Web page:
TB: We did put out a 6 song EP in 2014 called Road to Oblivion, but Frozen Planet is our first full length album. It’s also our first to have full distribution through CD Baby, iTunes, Amazon Music etc. I do think Frozen Planet is a pretty big jump from the first release. All five of us wrote tunes for this one, which gives the record a nice mix of songwriting styles. We also concentrated a lot more on the arrangements, the sounds. Van and I worked with the engineer Will Holland to get all the dub effects that we wanted, to really nice up the mixes. Not to mention that we played hundreds of gigs between the first and second record, so that’s only gonna make things better. I think DA is a unique beast. First, we are an instrumental band. The tenor sax basically functions as the voice. We do start from a heavy drum and bass dub foundation always, but on top of that we approach our music almost like jazz. There is improvisation, a lot of interaction between the players, and we’re not afraid to take chances. We all bring a bunch of influences to the table from Jimi Hendrix and Albert King to Burning Spear and Sly and Robbie to John Coltrane and Bela Bartok. So we try to dig deeper harmonically and melodically. You won’t hear many straight forward two chord jams. Think Dub Syndicate meets Pharoah Sanders. Dub Apocalypse is for music lovers.
RF: Anyone who is playing professionally knows the amount of hours that go into honing your skill. What was your practice routine like growing up? What’s it like these days?
TB: I started playing drums when I was around 11 years old. I only had a snare drum for the first year or so to get my hands moving, but then my parents bought me a kit, and it was all over. I was taking private lessons, but was mostly playing along to records…Iron Maiden, Judas Priest, Motley Crue, Van Halen. When I was 21, I enrolled at Berklee College of Music here in Boston. That’s when things got real. I got turned on to John Coltrane, Shakti, Miles Davis…the heavy hitter drummers—Steve Gadd, Tony Williams. I practiced for six hours a day, almost every day, for over two years. These days, I honestly don’t get a ton of time to practice kit. Mostly because I’m playing five nights a week. I greatly prefer playing music with people to just playing drums, although I do still hit the practice pad often to keep my hands and reading in shape.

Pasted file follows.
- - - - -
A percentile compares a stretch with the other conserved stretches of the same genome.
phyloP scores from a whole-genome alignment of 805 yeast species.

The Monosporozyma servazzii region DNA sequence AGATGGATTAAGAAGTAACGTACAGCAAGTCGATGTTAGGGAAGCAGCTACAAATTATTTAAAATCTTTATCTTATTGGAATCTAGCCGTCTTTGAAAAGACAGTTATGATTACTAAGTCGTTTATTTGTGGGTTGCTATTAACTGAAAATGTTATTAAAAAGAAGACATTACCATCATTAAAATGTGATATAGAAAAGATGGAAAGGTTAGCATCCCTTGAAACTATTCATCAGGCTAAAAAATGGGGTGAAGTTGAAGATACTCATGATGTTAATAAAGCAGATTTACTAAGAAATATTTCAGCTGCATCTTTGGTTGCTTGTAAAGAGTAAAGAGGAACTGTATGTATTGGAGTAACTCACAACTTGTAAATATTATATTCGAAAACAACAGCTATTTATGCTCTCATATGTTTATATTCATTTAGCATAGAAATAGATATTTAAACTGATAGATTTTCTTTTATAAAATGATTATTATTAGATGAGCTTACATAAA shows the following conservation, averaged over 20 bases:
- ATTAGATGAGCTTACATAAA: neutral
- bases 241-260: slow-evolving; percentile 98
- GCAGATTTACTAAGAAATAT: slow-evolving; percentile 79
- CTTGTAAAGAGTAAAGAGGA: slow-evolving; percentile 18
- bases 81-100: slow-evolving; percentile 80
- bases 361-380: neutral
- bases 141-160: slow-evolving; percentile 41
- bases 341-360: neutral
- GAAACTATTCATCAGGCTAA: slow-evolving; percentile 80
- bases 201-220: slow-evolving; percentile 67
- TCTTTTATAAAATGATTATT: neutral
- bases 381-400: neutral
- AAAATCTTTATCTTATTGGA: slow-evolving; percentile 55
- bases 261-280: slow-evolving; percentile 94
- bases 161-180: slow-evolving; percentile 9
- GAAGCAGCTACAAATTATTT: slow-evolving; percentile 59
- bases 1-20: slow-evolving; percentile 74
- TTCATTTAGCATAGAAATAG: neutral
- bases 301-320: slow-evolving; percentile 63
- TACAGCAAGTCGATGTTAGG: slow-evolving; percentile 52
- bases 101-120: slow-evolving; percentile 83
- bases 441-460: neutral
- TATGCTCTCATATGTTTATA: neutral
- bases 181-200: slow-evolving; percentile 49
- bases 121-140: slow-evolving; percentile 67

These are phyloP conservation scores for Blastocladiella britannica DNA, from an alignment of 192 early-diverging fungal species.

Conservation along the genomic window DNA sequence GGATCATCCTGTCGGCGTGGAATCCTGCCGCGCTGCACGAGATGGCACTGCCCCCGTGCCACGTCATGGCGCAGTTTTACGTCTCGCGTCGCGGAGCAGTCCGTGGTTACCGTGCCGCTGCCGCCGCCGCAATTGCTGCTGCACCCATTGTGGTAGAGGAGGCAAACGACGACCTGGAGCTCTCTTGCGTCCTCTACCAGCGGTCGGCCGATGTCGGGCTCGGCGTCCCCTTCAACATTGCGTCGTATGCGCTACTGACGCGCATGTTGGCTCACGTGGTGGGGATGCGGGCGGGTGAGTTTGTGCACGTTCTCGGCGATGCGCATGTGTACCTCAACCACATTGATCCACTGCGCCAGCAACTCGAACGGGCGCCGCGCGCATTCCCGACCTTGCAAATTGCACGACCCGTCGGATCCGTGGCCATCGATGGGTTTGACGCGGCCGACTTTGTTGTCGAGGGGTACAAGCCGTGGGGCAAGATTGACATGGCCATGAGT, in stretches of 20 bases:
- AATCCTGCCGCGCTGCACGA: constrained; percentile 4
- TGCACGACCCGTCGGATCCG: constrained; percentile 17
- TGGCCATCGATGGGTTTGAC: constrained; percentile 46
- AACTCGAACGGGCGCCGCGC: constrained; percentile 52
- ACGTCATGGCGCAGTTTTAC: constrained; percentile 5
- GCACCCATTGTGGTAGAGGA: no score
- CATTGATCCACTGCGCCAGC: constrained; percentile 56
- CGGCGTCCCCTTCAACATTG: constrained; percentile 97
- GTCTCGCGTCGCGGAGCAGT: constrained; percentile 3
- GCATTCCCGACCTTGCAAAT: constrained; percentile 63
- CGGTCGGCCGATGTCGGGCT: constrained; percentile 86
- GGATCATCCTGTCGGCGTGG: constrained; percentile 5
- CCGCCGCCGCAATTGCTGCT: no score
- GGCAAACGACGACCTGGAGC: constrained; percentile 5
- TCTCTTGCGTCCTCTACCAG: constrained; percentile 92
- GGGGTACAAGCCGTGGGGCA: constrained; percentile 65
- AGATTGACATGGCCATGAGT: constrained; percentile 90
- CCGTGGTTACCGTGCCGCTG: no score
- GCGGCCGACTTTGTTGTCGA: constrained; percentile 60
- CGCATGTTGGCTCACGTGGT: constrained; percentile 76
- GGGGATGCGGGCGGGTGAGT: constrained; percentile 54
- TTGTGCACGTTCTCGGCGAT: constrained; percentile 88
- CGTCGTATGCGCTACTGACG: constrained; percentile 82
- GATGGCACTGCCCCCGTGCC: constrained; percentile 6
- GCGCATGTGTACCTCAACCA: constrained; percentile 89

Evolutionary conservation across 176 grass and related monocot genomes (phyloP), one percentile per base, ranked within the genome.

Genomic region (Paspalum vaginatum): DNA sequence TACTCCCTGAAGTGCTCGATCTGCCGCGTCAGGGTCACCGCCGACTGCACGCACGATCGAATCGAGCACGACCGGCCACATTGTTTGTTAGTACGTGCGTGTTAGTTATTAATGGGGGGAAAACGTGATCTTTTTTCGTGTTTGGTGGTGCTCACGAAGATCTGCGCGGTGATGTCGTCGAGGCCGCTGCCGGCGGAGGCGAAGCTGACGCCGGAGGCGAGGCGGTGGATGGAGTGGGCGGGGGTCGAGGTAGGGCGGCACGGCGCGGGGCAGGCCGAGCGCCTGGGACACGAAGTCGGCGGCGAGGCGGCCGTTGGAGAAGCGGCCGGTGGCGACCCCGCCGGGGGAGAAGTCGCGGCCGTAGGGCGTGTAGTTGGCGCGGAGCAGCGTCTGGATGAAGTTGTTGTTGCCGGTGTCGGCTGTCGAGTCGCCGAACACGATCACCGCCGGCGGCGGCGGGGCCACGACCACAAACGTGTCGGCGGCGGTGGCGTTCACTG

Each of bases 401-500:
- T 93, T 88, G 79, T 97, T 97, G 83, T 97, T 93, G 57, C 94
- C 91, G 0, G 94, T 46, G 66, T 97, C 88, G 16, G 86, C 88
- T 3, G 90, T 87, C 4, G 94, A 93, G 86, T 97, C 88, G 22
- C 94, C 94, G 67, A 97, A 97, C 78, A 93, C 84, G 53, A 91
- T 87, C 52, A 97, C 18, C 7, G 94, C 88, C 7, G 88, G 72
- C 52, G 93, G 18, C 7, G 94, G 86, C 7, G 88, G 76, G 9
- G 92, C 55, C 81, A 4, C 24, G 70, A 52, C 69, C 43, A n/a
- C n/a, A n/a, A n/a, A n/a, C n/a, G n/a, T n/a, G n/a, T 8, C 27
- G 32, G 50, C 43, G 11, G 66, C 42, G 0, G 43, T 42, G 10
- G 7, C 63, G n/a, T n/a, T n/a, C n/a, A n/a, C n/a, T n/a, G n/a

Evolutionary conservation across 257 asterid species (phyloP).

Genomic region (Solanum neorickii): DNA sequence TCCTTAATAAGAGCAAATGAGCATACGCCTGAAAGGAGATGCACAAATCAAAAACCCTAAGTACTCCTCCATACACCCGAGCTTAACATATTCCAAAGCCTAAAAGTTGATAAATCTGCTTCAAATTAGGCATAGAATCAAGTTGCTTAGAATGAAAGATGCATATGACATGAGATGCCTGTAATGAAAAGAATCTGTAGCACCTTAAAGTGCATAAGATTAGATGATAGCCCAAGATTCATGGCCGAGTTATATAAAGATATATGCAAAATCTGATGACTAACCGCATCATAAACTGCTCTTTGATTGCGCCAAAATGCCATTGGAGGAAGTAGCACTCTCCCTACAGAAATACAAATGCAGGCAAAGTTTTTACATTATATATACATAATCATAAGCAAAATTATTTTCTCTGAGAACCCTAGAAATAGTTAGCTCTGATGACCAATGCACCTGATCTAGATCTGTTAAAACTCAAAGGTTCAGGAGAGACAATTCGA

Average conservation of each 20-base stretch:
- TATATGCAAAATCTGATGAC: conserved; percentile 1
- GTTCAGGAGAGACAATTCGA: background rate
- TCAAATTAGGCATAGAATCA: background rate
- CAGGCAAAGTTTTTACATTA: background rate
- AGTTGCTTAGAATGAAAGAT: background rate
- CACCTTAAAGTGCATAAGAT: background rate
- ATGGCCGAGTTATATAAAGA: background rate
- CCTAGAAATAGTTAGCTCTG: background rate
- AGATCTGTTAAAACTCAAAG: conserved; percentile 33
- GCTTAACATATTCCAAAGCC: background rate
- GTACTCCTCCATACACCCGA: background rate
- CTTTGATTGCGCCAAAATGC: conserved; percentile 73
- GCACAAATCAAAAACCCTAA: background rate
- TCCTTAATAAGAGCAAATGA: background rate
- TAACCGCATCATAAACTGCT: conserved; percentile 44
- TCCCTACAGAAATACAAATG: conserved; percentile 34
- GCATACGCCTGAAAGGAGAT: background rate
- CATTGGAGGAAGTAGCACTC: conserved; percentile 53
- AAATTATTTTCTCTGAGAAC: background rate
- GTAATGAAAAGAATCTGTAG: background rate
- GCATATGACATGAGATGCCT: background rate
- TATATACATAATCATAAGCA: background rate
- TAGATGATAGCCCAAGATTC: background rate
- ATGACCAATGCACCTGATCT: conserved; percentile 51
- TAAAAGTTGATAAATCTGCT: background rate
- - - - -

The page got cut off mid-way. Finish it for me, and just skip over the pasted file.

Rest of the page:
RF: Being a part of a genre-defining band with a dozen studio albums and over 20 years of heavy touring is a monumental achievement. Musical accomplishments aside, there is a deep community of fans and friends that accompanies that degree of success. What’s it like having a chapter like that come to a close for the foreseeable future?
TB: There are of course things that I miss, and things I do not miss. Keep in mind, it’s only been 8 months since JBB’s NYE show. For a band that’s been around for 20+ years, that’s not a super long amount of time. I don’t know if JBB will play again or not. It’s not up to me. I do know that the experiences I’ve had, the albums that were made, the thousands of shows around the globe, the amazing people that I’ve met, those are things that will always be a huge part of who I am. I will always be the drummer for JBB. I’m at peace with the situation however it plays out. I have a large musical family in Boston that keeps me very satisfied, and I’m playing as much as ever. So i’m thankful for that. I just gotta keep on keepin’ on.
RF: Where/when can fans of the scene catch Tommy Benedetti live on drums next?
TB: Dub Apocalypse is finishing up a very busy summer with appearances all over New England, and that will continue through the fall. OGT and The Perceptionists will also be doing select shows in New England through the end of the year. For anyone who wants to get a taste of what Dub Apocalypse is like, we do a Live Stream every Sunday night on our Facebook page at 10:15 EST. Its from our long running weekly residency in Somerville,MA. People tune in from all over the world, it’s pretty cool.
Dub Apocalypse’s latest release, Frozen Planet, is available across all digital platforms. Make sure to pick up your copy, and keep an eye out for Tommy B smacking the skins across the northeast.